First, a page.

Do I Have a Personal Injury Case?
March 11, 2019
Nevada gives certain personal injury accident victims and surviving family members the right to file lawsuits against the at-fault parties in pursuit of monetary damages. Personal injury lawsuits serve to compensate victims for losses they suffered because of someone else’s negligence, recklessness, or intent to harm.
The goal of a personal injury case is to give the injured victim (the plaintiff) financial reimbursement for medical bills, property damages, and other accident-related losses, if that victim can prove that someone else caused the damages. If you become the victim of a personal injury in Nevada, you and your Las Vegas injury lawyer must prove certain elements to have a case.
Duty of Care From the Defendant
A duty of care is a legal responsibility one person owes others based on the circumstances. An employer, for example, owes employees a duty of care to provide a reasonably safe workplace. Many people may owe you duties of care in your daily life: drivers, product manufacturers, property owners, employers, the government, doctors, and attorneys. The precise duties they owe you depend on the situation. In a medical malpractice claim, for example, a reasonable duty of care is the standards other medical professionals would have obeyed in similar situations.
Failure to Exercise Reasonable Care
Failure to exercise reasonable care, or negligence, is the basis for most personal injury cases. Failure to exercise reasonable care can refer to any action or omission that does not fulfill the individual’s standards of care to others based on the circumstances. Failing to reasonably prevent crime as a property owner, through measures such as security cameras and locks, for instance, would constitute a breach of the duty of care.
The Nevada courts will determine what was a reasonable degree of care according to what a reasonable and prudent party would have done in similar circumstances. Anything that falls short of this expectation could constitute a breach of duty. Failure to exercise reasonable care could refer to an accidental breach, a careless mistake, or malicious intent to harm. It does not matter if the defendant meant to breach a duty or not. If he or she negligently did so, you will have a case.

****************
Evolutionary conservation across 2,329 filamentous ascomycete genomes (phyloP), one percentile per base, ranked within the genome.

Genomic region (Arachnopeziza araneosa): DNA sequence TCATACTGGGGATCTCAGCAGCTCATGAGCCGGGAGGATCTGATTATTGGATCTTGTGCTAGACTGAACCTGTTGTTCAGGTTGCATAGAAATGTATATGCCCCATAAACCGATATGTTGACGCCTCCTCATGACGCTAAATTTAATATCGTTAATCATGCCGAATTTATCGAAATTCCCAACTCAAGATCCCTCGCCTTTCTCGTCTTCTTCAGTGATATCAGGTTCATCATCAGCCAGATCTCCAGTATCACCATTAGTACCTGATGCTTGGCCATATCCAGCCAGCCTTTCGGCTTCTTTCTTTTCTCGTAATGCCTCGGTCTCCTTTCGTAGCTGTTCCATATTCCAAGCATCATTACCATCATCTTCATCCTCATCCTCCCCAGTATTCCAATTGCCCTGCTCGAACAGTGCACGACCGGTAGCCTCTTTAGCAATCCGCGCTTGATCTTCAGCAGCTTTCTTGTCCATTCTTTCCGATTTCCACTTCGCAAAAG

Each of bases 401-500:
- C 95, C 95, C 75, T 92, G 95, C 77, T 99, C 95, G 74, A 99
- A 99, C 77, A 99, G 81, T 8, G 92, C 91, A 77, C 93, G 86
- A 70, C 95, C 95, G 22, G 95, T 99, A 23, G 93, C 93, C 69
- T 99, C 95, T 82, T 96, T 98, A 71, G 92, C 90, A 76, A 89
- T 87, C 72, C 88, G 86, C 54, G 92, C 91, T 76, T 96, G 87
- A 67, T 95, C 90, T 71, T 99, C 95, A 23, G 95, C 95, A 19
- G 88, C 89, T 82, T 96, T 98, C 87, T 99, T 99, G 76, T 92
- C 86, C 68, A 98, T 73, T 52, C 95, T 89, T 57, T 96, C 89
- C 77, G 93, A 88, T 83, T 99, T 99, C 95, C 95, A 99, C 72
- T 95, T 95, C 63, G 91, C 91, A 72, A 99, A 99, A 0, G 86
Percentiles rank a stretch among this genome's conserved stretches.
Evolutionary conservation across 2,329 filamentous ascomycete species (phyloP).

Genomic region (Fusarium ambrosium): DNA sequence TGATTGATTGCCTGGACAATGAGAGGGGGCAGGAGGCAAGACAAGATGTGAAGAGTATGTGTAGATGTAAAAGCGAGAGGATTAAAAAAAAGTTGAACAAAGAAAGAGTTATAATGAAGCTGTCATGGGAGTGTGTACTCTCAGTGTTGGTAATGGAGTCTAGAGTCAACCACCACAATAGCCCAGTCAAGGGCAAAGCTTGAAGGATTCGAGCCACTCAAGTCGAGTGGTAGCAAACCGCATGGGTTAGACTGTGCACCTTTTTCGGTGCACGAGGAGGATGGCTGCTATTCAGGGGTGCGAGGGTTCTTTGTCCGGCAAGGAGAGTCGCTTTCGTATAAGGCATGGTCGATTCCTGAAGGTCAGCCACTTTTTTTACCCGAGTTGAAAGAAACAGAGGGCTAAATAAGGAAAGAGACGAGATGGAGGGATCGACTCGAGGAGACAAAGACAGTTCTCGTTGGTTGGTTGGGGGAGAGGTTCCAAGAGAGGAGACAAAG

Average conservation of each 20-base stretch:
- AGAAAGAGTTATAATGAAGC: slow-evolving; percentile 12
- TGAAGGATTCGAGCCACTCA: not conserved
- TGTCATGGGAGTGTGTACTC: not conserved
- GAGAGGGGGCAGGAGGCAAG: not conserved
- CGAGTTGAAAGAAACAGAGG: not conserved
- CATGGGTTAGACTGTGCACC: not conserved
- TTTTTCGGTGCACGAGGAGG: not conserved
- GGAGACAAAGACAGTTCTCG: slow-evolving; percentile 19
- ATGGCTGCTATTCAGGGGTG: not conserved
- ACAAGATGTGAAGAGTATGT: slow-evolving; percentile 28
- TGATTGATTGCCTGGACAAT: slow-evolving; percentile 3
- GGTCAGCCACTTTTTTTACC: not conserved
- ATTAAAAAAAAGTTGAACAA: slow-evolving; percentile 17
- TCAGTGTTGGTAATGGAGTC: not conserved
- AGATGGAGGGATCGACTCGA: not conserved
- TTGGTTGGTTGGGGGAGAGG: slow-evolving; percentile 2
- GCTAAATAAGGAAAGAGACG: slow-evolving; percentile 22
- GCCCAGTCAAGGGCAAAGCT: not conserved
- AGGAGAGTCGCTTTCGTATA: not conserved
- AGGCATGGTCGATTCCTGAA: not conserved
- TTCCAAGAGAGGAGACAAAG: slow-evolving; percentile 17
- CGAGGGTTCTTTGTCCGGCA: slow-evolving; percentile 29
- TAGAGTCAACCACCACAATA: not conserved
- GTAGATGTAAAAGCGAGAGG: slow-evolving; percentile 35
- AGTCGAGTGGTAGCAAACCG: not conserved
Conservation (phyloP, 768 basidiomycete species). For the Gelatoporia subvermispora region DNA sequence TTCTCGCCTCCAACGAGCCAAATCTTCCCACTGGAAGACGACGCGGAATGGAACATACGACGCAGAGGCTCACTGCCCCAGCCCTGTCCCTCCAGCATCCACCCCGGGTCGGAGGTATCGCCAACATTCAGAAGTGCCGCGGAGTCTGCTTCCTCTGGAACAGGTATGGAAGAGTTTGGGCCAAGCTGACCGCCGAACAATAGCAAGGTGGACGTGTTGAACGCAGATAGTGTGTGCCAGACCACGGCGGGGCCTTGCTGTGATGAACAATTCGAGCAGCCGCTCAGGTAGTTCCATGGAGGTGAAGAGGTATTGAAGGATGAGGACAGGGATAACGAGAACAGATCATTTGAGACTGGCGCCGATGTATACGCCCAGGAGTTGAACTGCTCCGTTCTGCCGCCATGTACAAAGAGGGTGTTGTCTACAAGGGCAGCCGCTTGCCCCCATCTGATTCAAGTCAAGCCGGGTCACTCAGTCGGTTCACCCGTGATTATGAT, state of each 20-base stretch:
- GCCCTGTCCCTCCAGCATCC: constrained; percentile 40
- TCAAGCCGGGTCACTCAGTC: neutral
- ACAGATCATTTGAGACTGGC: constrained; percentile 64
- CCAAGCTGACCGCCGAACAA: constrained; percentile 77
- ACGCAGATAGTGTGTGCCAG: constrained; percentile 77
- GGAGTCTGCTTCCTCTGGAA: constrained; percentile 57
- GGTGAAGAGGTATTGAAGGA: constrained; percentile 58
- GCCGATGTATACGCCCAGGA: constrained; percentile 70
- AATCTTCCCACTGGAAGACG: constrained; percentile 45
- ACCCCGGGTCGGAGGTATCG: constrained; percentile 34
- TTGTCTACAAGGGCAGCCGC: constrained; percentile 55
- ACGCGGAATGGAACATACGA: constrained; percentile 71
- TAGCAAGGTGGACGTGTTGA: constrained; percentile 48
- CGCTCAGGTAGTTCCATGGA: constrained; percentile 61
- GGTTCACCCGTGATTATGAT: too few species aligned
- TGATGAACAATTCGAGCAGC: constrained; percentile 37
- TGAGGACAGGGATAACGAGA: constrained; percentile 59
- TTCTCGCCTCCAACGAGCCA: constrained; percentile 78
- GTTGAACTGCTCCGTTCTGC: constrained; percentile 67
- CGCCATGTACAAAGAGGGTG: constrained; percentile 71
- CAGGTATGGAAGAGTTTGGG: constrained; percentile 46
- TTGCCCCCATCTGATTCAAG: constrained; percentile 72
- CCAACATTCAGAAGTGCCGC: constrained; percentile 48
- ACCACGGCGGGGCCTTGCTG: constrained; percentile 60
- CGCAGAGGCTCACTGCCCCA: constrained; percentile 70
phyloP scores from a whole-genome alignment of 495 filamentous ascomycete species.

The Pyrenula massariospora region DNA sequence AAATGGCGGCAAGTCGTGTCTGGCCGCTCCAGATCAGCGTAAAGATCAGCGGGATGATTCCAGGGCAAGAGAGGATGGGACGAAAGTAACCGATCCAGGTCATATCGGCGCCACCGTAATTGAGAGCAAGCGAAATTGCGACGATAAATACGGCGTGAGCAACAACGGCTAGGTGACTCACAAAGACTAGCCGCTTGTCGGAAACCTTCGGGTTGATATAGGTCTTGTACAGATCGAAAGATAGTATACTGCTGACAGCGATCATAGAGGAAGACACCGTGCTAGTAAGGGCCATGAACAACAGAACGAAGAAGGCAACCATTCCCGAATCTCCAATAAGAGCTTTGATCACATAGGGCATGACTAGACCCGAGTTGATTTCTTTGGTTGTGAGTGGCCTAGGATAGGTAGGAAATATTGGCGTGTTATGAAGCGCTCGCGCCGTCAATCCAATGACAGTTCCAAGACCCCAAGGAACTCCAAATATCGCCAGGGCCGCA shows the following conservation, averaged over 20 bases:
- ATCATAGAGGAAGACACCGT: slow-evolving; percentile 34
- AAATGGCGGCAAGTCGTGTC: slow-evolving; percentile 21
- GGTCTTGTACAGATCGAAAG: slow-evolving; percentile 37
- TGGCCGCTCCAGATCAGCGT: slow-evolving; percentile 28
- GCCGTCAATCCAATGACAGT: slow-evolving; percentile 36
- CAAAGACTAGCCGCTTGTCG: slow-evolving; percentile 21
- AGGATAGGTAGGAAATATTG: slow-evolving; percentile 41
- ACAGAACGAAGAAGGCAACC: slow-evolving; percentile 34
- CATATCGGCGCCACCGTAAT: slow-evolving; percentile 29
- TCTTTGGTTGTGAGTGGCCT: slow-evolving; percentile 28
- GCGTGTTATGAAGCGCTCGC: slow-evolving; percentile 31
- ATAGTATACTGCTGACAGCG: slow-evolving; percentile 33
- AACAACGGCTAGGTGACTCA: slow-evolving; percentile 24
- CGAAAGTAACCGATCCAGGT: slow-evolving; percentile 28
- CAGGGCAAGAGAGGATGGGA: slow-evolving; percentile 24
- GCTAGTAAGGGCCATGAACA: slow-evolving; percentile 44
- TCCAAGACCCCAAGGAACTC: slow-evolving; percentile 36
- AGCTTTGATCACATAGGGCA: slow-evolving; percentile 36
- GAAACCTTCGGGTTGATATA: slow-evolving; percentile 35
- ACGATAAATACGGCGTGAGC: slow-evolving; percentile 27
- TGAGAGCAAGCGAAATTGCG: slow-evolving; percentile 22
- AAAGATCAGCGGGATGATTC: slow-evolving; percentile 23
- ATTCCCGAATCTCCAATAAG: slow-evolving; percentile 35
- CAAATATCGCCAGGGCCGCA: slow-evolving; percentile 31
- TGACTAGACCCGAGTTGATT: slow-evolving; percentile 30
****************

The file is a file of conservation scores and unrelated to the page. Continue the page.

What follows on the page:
A Causal Link Between the Breach and Your Accident
The third element of a personal injury case is the causal link between the defendant’s failure to exercise reasonable care and the accident in question. The defendant’s actions or omissions must be the proximate, or main, cause of your injuries. If, for example, you had a preexisting back injury, you could not file a claim against a driver unless the car accident worsened this injury. Your Las Vegas accident lawyer must prove that your accident and injuries would not have happened but for the behaviors of the defendant.
Real, Compensable Damages From the Accident
The final element of a case is proof of real, compensable damages because of the defendant’s breach of duty. You or a loved one must have suffered damages such as physical injuries, property damage, medical expenses, lost wages, or pain and suffering to have grounds for a claim in Nevada. If the defendant’s negligence did not cause you any damages, you will have no claim to a financial award.
Bring Your Claim Within the Statute of Limitations
On top of having these four main elements of a personal injury case, you or your lawyer must also submit the claim within the statute of limitations, or deadline, of your state. Nevada injury victims have two years from the date of most accidents to file personal injury claims. This is a strict deadline.
Missing your deadline generally results in the courts refusing to hear your case, even if you have evidence of negligence. If you believe you have grounds for a personal injury case in Las Vegas, consult with a local attorney right away. Most lawyers offer free initial consultations, so you can discover whether your claim has merit without cost or obligation.